This place has truly got Catriona stumped. It's gob-smackingly beautiful!
The Macleay Valley on the mid-north coast of New South Wales combines a variety of wonderful beaches and superb scenery. Kempsey, the main town between Port Macquarie and Coffs Harbour, serves the farms of the valley and holidaymakers stop there to stock up on supplies.
Crescent Head, Hat Head, South West Rocks, Trial Bay and Smoky Cape are popular places where generations of families return year after year to fish, enjoy the clear waters and white sands, surf, dive and explore caves, reefs and bays.
There are lots of places to stay hotels, motels and camping grounds but certainly one of the more unusual places is Smoky Cape Lighthouse.
Smoky Cape was named in 1770 by Captain James Cook after he saw a great amount of smoke coming from Aboriginal burn-off fires on the headland.
The lighthouse, first proposed in 1886 to ensure safety for increasing coastal traffic, was opened in 1891. It has an unusual octagonal tower and is divided into two stories which have iron floors and staircases. The balcony has an ornate gunmetal railing stamped with Queen Victoria's mark. It was automated in 1988 and de-manned in 1996.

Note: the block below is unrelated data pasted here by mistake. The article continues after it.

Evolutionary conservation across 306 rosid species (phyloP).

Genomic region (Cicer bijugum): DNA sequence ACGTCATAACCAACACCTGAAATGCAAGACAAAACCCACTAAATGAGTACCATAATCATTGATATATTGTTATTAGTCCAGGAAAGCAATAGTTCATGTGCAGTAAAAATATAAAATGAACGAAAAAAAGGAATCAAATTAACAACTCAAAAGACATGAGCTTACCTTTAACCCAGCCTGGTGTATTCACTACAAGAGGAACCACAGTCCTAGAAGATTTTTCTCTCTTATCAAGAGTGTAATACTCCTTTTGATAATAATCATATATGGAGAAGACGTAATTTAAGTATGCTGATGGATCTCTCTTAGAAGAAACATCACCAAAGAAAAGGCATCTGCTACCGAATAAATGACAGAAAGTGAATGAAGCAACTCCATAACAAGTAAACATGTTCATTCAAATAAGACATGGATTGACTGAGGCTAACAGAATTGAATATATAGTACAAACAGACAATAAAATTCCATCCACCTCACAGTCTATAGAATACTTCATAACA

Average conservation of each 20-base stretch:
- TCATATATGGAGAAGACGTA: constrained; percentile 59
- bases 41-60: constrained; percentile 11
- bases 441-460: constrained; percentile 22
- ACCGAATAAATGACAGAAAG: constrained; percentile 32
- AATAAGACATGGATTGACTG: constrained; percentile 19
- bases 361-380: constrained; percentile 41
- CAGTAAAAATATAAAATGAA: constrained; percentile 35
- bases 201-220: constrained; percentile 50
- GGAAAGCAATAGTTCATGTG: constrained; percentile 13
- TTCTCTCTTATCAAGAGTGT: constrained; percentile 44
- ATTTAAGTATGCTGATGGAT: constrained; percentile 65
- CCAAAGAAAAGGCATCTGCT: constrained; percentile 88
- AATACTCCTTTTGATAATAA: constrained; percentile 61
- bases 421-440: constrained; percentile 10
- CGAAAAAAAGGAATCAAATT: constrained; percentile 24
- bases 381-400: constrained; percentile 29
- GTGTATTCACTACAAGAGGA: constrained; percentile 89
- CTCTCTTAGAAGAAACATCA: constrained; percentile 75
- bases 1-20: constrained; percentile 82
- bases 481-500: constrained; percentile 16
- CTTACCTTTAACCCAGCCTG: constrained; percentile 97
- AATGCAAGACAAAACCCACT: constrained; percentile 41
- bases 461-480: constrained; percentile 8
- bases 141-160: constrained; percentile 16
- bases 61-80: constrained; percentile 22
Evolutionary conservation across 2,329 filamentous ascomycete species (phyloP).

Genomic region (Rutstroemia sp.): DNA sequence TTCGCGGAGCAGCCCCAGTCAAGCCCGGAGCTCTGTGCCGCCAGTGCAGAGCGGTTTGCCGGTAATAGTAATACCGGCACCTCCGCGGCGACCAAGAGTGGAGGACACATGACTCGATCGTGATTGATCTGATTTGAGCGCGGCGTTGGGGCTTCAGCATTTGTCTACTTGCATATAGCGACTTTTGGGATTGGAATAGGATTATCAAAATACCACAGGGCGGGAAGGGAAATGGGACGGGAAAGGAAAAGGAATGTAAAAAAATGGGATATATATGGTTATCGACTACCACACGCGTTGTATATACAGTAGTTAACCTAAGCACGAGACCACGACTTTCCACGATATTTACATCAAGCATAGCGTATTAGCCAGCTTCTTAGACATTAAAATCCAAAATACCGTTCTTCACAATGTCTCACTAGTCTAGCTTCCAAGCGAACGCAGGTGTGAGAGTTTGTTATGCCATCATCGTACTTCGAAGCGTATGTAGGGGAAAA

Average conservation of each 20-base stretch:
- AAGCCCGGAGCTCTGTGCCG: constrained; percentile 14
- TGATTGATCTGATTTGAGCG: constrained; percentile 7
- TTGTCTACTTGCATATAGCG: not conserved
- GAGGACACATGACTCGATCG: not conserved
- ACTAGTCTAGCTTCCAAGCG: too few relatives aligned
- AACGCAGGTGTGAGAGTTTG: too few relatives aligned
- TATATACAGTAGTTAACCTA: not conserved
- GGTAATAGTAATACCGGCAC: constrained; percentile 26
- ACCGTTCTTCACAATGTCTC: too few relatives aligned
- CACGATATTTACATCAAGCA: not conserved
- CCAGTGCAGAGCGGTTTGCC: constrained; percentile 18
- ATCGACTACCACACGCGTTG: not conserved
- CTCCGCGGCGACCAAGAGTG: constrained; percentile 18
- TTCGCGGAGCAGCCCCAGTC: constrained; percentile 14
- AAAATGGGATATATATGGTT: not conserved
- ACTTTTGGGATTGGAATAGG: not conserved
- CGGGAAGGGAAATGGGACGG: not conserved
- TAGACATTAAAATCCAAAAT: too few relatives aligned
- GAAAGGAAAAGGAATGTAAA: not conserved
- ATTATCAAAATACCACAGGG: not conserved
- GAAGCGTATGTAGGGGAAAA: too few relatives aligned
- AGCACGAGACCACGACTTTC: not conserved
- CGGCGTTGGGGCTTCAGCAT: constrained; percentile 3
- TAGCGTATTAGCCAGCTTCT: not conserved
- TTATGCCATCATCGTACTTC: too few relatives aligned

The heritage-listed Head Lighthouse Keeper's House has been turned into a B&B. It has two queen bedrooms with four-poster beds and is a solidly-constructed seven-room house, protected from the weather by solid concrete walls. It is a very comfortable place with brightly-painted walls and locally-made furniture. There are televisions, guest sitting room and a three-course country breakfast each morning.
The assistant lighthouse keeper's homes are two fully self-contained, semi-detached cottages, simply furnished with antique timber, television, video, microwave, CD player, gas barbecue, outdoor furniture and a verandah running around the buildings.
One cottage has three bedrooms, the other two, and both sleep six.
Trial Bay Tourist Park is an interesting place to visit. The old gaol was built in the 19th century and is a grim reminder of days when prison cells were like gloomy crypts and life was a living hell, despite the magnificent location and views.
Built as a public works prison, it was used as an internment camp for Germans during WWI. Inmates could swim, fish and play tennis. It is quite a startling sight from the serene seaside setting of the Arakoon State Recreation Area.